President Donald Trump had wanted to start a White House talk radio show in an effort to quell Americans’ fears about the coronavirus outbreak, but decided against it because he didn’t want to compete with Rush Limbaugh.
Trump brought up the idea in early March when he attended a meeting of the coronavirus task force, according to The New York Times.
The president explained to the panel the show would allow him to answer questions directly, the newspaper said. The calls would not be screened and would allow people to call and talk one-on-one with him.
The show was envisioned by Trump to be two hours a day, every day, the newspaper said. But the president quickly detailed one key reason he would not move ahead with the show – he did not want to encroach on Limbaugh’s territory.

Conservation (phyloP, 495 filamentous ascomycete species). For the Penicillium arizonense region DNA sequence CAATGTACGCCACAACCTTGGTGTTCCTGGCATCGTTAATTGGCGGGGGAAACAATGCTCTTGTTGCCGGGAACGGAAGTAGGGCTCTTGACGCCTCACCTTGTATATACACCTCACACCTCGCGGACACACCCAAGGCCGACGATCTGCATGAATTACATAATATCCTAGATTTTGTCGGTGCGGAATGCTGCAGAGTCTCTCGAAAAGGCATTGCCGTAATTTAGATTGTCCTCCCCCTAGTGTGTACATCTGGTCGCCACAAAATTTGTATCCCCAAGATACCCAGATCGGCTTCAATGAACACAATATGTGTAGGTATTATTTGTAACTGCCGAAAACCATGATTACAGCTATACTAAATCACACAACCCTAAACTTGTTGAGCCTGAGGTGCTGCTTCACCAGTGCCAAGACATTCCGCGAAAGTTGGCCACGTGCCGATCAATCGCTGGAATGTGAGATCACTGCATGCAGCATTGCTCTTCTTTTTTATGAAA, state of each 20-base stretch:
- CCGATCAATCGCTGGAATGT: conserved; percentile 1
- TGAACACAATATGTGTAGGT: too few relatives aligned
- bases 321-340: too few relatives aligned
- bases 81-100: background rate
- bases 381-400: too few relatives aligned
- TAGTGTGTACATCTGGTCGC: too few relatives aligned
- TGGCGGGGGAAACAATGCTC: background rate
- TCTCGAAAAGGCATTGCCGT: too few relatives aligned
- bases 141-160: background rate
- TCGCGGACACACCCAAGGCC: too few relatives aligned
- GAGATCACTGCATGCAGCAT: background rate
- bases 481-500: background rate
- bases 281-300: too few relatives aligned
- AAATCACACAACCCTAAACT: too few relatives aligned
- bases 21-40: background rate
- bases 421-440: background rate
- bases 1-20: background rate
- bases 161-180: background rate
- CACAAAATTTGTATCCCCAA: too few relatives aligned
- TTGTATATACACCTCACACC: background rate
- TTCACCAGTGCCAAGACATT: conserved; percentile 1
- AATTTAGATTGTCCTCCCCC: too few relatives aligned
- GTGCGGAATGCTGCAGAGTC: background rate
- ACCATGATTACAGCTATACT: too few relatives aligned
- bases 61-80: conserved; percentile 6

Some on the room didn’t now whether Trump was joking about the show, but they knew his deference to Limbaugh was serious.
The Times said Trump keenly appreciates the extent of Limbaugh’s reach and the fact that it offers a metric on the president’s decisions and what the public thinks of them. And it noted Limbaugh is among Trump’s most influential supporters.
Limbaugh recently called criticism of Trump’s handling the virus crisis “a political hit job,” the Times noted.
The radio talk show host received the Presidential Medal of Freedom during Trump’s State of the Union address in February. Earlier, Limbaugh had announced he was diagnosed with advanced lung cancer.
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